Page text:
From 1870 to 1930 a militant struggle, encompassing every facet of public life, occurred in the
. Had this struggle been characterized by armed conflict as had been the tragic American Civil War, our children’s history textbooks might contain lengthy accounts. Rather, the struggle was a conflict of religious and secular activists for institutional control and authority: Who would be most influential interpreting the discoveries of science? Would a view of theistic reality help inform us, such as belief in the existence of God and His actions as Creator of the cosmos? Or would rigid secularism prevail? Secularism is the loss of religious authority in all aspects of life. This includes social life, education, and governance, and yes, science. United States
Sociologist Christian Smith in The Secular Revolution details the historical battle for secularization of our society. He describes the battle as “a profound cultural revolution which transformed cultural codes and structures of thought, expectation, and practice.” Smith often uses “revolutionary” to describe the struggle.
One chapter in Smith’s volume details the capture of science by the secularizers. Contributor Eva Marie Garoutte reminds us that for more than half of the 19th century, inductive Baconian science undergirded scientific inquiry. Baconianism was the accumulation of knowledge through refined observation. Early scientific methodologist Francis Bacon (1561-1626) had stated, “Knowledge is the rich storehouse for the glory of the Creator and the relief of man’s estate.” The practice of science through this Christian worldview lens was straightforward. The scientific laws discovered through Baconian induction “were understood teleologically as descriptions of the mediate intervention of the divine in the world,” Garoutte states. But dramatic post-Civil War changes were in store.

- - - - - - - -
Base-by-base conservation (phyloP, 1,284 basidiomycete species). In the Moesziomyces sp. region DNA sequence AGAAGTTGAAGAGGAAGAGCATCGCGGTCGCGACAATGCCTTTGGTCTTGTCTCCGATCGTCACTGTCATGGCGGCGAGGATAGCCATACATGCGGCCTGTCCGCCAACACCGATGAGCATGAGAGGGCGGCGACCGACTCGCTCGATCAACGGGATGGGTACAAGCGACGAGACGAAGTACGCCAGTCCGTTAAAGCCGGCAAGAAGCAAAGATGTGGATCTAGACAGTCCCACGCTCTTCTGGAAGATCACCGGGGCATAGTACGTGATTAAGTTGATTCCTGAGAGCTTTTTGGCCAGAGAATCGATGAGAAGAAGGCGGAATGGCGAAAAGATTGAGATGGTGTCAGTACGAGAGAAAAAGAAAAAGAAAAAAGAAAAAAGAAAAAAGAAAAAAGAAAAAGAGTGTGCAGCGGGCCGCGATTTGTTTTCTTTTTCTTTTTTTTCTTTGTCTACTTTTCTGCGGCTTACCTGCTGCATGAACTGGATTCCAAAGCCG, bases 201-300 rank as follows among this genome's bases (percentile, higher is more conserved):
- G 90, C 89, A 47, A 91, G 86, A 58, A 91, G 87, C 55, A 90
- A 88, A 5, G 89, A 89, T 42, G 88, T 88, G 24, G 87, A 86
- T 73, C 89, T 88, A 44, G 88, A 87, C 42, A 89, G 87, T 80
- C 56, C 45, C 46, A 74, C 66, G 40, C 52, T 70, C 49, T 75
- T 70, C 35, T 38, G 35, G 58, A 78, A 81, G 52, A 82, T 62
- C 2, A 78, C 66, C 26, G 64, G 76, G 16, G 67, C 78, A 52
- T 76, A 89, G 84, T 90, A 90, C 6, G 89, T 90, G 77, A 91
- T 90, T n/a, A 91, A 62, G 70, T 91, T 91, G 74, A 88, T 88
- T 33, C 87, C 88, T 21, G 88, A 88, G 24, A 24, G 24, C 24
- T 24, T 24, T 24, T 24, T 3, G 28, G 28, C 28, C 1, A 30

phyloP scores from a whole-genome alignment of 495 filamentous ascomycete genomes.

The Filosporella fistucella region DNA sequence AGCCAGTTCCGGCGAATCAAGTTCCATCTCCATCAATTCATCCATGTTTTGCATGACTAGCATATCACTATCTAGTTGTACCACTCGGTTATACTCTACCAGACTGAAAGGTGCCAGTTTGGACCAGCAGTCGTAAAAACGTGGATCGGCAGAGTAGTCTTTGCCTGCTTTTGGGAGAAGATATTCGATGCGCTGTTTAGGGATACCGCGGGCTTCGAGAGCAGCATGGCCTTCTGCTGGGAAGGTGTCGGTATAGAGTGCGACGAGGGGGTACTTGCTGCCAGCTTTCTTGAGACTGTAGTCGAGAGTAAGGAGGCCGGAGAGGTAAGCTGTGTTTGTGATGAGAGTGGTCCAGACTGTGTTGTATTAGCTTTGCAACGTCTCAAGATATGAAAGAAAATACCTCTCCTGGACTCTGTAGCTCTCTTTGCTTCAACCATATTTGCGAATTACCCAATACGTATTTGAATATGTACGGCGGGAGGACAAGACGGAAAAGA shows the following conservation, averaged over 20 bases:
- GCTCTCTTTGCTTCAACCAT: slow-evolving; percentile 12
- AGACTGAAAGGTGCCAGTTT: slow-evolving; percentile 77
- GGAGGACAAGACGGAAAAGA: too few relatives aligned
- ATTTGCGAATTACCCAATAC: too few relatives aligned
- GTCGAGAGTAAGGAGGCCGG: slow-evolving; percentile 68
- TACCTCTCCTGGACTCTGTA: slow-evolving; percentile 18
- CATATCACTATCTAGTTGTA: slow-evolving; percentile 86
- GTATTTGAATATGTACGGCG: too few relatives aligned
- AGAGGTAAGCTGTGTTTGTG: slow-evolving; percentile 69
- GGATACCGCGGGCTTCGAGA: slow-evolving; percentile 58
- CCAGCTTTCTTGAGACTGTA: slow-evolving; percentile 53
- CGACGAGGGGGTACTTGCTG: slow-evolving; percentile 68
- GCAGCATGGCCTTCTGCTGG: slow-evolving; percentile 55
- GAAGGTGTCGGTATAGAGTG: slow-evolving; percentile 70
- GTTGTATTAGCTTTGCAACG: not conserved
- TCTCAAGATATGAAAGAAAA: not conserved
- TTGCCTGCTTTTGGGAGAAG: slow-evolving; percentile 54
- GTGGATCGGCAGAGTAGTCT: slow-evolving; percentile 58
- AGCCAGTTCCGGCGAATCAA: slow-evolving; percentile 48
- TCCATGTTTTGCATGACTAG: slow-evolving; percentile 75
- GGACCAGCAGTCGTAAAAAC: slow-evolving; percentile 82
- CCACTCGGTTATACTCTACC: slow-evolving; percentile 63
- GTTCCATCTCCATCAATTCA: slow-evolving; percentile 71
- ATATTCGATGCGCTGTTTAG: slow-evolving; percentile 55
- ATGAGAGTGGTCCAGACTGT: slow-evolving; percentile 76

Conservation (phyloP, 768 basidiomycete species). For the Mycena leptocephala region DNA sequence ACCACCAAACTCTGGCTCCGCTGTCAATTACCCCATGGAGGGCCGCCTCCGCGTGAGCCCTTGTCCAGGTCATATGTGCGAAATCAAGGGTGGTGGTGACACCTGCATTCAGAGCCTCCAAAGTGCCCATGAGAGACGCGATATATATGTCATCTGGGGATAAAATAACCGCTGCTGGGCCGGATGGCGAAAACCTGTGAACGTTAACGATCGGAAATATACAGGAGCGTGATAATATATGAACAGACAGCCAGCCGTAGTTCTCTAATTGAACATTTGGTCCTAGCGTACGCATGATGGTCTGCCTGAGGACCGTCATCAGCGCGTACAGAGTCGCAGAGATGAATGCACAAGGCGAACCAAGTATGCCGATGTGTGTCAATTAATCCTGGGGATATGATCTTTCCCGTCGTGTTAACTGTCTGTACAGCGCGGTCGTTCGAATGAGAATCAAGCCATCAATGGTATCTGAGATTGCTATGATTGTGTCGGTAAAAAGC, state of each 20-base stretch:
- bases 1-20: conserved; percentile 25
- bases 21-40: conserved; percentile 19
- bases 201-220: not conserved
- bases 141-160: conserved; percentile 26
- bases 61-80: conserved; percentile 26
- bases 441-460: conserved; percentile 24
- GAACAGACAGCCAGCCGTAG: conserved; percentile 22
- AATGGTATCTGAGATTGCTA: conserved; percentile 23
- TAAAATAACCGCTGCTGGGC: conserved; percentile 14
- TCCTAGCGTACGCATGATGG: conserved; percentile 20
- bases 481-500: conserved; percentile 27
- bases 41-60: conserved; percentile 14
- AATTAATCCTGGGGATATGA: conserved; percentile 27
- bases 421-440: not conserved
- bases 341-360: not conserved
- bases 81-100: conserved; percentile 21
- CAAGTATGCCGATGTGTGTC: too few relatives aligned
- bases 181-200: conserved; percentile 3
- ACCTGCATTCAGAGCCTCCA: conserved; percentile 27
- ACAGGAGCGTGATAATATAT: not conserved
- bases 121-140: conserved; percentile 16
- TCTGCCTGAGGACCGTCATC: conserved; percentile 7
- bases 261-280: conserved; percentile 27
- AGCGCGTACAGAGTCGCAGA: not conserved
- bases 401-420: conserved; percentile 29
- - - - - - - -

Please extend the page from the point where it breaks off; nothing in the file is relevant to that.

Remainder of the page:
Over several decades the gospel of naturalism was spread publicly and militantly. As science became more popular, ambitious secularist scientists claimed the authority formerly accorded to theistic scientists. The secularization of higher education and the secularization of science went hand in hand. The positivists, who had stated that sense experience was the only path to authentic knowledge, won the day. Science, they said, could not inform us about God or any of God’s creative interventions in the cosmos. The domains of religion and science must be kept separate, they contended. The secularists insisted that science and religion did not constitute “a single, self-consistent whole,” Garoutte continues. “They were completely disjunct; they simply had nothing to say to each other."
How does this historical knowledge inform us today? Did the secular scientists make mistakes as they captured science for the “religion” of secularism? May we avoid repeating those mistakes of history? “What mistakes were made?” we may ask. For starters, consider the lack of scientific knowledge of the immediate post-Civil War decades. Gregor Mendel’s pea plant experiments were merely the start gate on man’s ever-widening journey of discovery in genetics. Scientists knew virtually nothing of the structural complexity and function of cells. Cosmology was in its infancy. Evidence for the origin of the universe did not exist. The exquisite precision of physical constants, the fine-tuning of hundreds of cosmic and terrestrial parameters, the mind-bending information contained in DNA, the protein building capability of the cell based on the DNA code…these are but a few of our discoveries.
The 21st century mistake, more serious than the mistake made by the secularizers of science in the late 19th century, is to disconnect science and faith after the example of Stephen J. Gould, who advocated the NOMA principle in 1997. Gould and many other science commentators have repeated the errors of the 19th century secularizers. This is even more astonishing in light of our exponential increase in knowledge of our incredibly ordered cosmos.
My prayer is that Christians would not submit to the bondage of secularization with respect to the science/faith connection. Instead, they should prayerfully consider the most effective means to stage a counter-revolution. Eva Marie Garoutte suggests that to submit to the secularist science mentality is to submit to a “progressive” religion that makes peace with science by completely subordinating ourselves to it. Wise application of science provides countless God-gifted benefits. Early scientific thinkers saw that science and religion formed “a single, self-consistent whole.” Let us strive to recapture that vision.